Growing into giving
Michael and Mary Gnutel feel they are standing on the shoulders of generations that came before them. Both come from a Ukrainian Catholic background and have great grandparents who came to Canada with a goal of settling on the prairies and building a better life for their families. The couple married in 1980 and dreamed early on about starting a family foundation or endowment fund.
With Michael working for Canada Revenue Agency during the day and Mary coaching professional figure skating in the evenings, they worked together to raise three sons, living a comfortable but frugal life. Now, 43 years later, Michael and Mary feel they’re in a more settled stage of their lives, with children who have their own flourishing families. Grateful for all the blessings they have received, the Gnutels want to do something for their community.
Helping others has always been important to the Gnutels. Prior to the COVID-19 pandemic Michael volunteered at Agape Table through the Knights of Columbus at their parish. Michael and Mary saw the challenges some people face in our community. A member of Mary’s family has mental health challenges that lead them to access shelters and housing resources.
The Winnipeg Foundation’s 2022 Vital Signs® report, released earlier this year, identified availability and access to safe affordable housing as one of gaps in our community. In Winnipeg, for every 20 low-income renters there are only three housing units available – well below other cities like Regina that have eight units and Calgary that have nine units. Affordable housing is at a crisis point in Winnipeg.
The Gnutels are aware of the growing number of people experiencing homelessness and feel compelled to help. “We need to be a part of that picture in some way,” says Mary. “It’s affecting our family. It’s affecting other families too.”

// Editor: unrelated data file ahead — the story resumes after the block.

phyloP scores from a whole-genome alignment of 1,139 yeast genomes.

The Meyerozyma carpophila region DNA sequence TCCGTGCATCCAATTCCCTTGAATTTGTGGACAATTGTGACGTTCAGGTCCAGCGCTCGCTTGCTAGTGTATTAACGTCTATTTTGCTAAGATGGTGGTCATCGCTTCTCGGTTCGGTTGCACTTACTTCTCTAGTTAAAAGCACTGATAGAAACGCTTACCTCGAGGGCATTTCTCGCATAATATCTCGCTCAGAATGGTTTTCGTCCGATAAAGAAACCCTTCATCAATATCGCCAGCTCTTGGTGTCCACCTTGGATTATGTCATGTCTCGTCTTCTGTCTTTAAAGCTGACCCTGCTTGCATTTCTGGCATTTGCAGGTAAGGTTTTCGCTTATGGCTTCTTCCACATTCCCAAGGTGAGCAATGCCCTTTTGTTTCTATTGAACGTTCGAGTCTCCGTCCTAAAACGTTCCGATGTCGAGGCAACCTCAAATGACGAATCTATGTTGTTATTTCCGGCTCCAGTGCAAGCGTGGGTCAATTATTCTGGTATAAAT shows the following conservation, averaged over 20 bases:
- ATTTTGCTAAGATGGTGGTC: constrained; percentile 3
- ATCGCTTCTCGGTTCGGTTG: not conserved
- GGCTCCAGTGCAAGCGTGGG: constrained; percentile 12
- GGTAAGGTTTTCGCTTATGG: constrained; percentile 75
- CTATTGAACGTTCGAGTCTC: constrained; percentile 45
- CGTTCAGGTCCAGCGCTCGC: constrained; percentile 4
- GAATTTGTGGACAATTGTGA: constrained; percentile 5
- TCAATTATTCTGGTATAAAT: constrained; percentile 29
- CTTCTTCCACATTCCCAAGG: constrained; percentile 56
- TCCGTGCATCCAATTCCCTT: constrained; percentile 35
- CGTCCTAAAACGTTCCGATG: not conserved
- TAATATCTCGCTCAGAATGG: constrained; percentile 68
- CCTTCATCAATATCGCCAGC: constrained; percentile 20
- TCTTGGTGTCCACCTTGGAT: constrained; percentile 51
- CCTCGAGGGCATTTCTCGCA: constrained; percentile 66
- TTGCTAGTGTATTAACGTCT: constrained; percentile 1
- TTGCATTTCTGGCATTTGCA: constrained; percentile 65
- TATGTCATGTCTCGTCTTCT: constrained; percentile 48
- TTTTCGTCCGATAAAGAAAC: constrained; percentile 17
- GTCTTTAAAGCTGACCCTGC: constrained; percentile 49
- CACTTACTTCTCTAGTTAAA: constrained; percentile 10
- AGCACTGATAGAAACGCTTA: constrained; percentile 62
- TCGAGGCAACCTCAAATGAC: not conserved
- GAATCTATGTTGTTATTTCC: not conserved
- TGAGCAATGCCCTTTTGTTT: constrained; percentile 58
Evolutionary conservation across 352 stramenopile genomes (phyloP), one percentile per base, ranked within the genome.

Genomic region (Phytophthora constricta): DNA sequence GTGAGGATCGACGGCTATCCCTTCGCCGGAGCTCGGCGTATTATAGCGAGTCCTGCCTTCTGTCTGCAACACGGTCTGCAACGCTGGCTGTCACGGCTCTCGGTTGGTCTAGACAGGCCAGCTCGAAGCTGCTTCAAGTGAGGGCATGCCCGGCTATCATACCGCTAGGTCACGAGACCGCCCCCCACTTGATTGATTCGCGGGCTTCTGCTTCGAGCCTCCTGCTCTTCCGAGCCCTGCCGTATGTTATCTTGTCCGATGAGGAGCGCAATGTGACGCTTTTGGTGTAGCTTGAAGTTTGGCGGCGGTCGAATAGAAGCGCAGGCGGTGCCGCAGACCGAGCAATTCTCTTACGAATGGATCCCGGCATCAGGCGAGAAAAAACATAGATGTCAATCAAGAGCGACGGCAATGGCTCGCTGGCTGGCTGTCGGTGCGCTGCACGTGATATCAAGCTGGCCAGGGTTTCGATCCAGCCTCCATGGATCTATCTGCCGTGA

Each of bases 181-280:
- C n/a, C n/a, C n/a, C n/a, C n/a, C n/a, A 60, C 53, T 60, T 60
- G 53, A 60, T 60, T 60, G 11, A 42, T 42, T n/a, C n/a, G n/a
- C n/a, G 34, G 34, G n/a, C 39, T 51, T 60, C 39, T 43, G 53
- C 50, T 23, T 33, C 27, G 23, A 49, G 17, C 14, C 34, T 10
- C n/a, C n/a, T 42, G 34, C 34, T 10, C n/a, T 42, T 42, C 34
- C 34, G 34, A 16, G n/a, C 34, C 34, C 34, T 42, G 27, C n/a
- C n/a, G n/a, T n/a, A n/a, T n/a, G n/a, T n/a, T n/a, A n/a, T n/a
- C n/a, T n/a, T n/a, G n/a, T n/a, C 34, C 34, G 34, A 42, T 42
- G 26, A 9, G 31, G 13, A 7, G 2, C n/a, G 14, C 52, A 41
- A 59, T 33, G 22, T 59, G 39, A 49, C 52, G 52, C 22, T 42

In 2022, they established the Michael and Mary Gnutel Gratitude Fund, a donor advised fund at The Winnipeg Foundation.
The Gnutels are focused on supporting people experiencing homelessness, especially those unsheltered – living in places like parks, bus shelters, along riverbanks, vacant lots, or encampments. Many unsheltered people are unable or afraid to access services at shelters or government organizations, and Michael and Mary want to make sure they are supported physically, mentally, and spiritually with dignity and respect. “It’s our challenge, our opportunity to be better human beings, to make sure that they feel loved, they feel comforted, they feel that nobody has forgotten about them.” says Michael.
Through their fund Michael and Mary are able to choose the projects they want to support. They are interested in programs – like Main Street Project’s Van Patrol – that reach out and build relationships with people that are unsheltered, providing them with supports and services where they live.
The Gnutels know poverty and homelessness is a complicated issue with no easy solutions. It can be disheartening to put energy and resources into trying to make a difference but not see any progress. For Michael and Mary, it’s about providing comfort and dignity to people so they feel that they matter and belong. For Mary, “Even if it makes a difference to one person for one hour on one day, it’s worth it.”